Dental x-rays and risk of meningioma § ††

Authors

  • Elizabeth B. Claus MD, PhD,

    Corresponding author
    1. Department of Epidemiology and Public Health, Yale University School of Medicine, New Haven, Connecticut
    2. Department of Neurosurgery, Brigham and Women's Hospital, Boston, Massachusetts
    • Department of Epidemiology and Public Health, Yale University School of Medicine, 60 College Street, PO Box 208034, New Haven, CT 06520-8034

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    • Fax: 203-785-6912

  • Lisa Calvocoressi PhD,

    1. Department of Epidemiology and Public Health, Yale University School of Medicine, New Haven, Connecticut
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  • Melissa L. Bondy PhD,

    1. Department of Epidemiology, The University of Texas M. D. Anderson Cancer Center, Houston, Texas
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  • Joellen M. Schildkraut PhD,

    1. Department of Community and Family Medicine, Duke University School of Medicine, Durham, North Carolina
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  • Joseph L. Wiemels PhD,

    1. Department of Epidemiology and Biostatistics, University of California at San Francisco School of Medicine, San Francisco, California
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  • Margaret Wrensch PhD

    1. Department of Epidemiology and Biostatistics, University of California at San Francisco School of Medicine, San Francisco, California
    2. Department of Neurological Surgery, University of California at San Francisco School of Medicine, San Francisco, California
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  • We acknowledge the cooperation of the following Connecticut Hospitals: Bridgeport Hospital, Bristol Hospital, Charlotte Hungerford Hospital, Danbury Hospital, Day-Kimball Hospital, Eastern Connecticut Health Network, Greenwich Hospital, Griffin Hospital, Hartford Hospital, John Dempsey Hospital, Johnson Memorial Hospital, Lawrence Memorial Hospital, Middlesex Hospital, Mid-State Medical Center, Hospital of Central Connecticut, New Milford Hospital, Norwalk Hospital, St. Francis Hospital and Medical Center, St. Mary's Hospital, Hospital of St. Raphael, St. Vincent's Medical Center, Stamford Hospital, Waterbury Hospital, William Backus Hospital, Windham Hospital, and Yale-New Haven Hospital.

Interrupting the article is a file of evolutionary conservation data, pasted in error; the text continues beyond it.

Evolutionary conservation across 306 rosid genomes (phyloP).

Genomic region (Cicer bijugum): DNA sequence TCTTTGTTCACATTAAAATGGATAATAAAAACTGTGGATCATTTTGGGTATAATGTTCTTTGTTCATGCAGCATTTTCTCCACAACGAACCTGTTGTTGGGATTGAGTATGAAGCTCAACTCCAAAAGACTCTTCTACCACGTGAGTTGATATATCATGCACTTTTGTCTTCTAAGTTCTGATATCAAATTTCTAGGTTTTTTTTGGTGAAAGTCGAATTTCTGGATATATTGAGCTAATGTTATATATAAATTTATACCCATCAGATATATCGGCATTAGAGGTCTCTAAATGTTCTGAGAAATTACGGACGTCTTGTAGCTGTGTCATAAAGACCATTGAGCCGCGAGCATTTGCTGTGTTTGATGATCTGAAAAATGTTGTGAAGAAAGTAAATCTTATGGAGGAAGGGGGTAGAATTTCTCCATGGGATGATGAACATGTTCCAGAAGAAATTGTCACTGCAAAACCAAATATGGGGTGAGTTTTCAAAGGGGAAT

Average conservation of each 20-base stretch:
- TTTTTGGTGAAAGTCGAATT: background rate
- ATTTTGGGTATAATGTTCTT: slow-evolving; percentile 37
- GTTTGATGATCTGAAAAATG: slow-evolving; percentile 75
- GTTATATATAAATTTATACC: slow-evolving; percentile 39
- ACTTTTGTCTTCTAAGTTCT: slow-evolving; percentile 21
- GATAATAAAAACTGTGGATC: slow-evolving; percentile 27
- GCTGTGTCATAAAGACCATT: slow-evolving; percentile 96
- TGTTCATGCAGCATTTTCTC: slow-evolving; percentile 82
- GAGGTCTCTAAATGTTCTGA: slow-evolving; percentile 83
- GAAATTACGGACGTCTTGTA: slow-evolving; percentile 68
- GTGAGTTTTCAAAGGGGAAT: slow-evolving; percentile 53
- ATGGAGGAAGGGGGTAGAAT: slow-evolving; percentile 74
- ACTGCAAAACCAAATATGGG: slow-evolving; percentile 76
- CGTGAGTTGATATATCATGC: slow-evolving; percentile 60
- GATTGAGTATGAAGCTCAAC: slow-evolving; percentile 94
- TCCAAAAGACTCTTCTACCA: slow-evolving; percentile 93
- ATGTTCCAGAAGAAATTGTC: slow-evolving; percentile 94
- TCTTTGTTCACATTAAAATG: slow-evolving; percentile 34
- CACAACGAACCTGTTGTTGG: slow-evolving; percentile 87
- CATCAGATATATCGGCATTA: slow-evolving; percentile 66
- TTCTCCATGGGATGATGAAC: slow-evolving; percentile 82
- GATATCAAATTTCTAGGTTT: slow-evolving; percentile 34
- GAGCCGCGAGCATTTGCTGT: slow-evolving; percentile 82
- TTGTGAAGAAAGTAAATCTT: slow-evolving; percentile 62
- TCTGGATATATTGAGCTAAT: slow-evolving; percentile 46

• All authors had full access to all of the data in the study and take responsibility for the integrity of the data and the accuracy of the data analysis.

  • §

    See related article:

    Shortcomings of study on dental X-rays and risk of meningioma

  • See related article:

    Dental x-rays and risk of meningioma

  • See related article:

    Dental x-rays and risk of meningioma

  • ††

    See related article:

    Dental x-rays and risk of meningioma: Response to Drs. Calnon, Jorgensen, and White

Abstract

BACKGROUND:

Ionizing radiation is a consistently identified and potentially modifiable risk factor for meningioma, which is the most frequently reported primary brain tumor in the United States. The objective of this study was to examine the association between dental x-rays—the most common artificial source of ionizing radiation—and the risk of intracranial meningioma.

METHODS:

This population-based case-control study included 1433 patients who had intracranial meningioma diagnosed at ages 20 to 79 years and were residents of the states of Connecticut, Massachusetts, North Carolina, the San Francisco Bay Area, and 8 counties in Houston, Texas between May 1, 2006 and April 28, 2011 (cases). A control group of 1350 individuals was frequency matched on age, sex, and geography (controls). The main outcome measure for the study was the association between a diagnosis of intracranial meningioma and self-reported bitewing, full-mouth, and panorex dental x-rays.

RESULTS:

Over a lifetime, cases were more than twice as likely as controls (odds ratio [OR], 2.0; 95% confidence interval [CI], 1.4-2.9) to report having ever had a bitewing examination. Regardless of the age at which the films were obtained, individuals who reported receiving bitewing films on a yearly basis or with greater frequency had an elevated risk for ages <10 years (OR, 1.4; 95% CI, 1.0-1.8), ages 10 to 19 years (OR, 1.6; 95% CI, 1.2-2.0), ages 20 to 49 years (OR, 1.9; 95% CI, 1.4-2.6), and ages ≥40 years (OR, 1.5; 95% CI, 1.1-2.0). An increased risk of meningioma also was associated with panorex films taken at a young age or on a yearly basis or with greater frequency, and individuals who reported receiving such films at ages <10 years had a 4.9 times increased risk (95% CI, 1.8-13.2) of meningioma. No association was appreciated for tumor location above or below the tentorium.

CONCLUSIONS:

Exposure to some dental x-rays performed in the past, when radiation exposure was greater than in the current era, appears to be associated with an increased risk of intracranial meningioma. As with all sources of artificial ionizing radiation, considered use of this modifiable risk factor may be of benefit to patients. Cancer 2012. © 2012 American Cancer Society.

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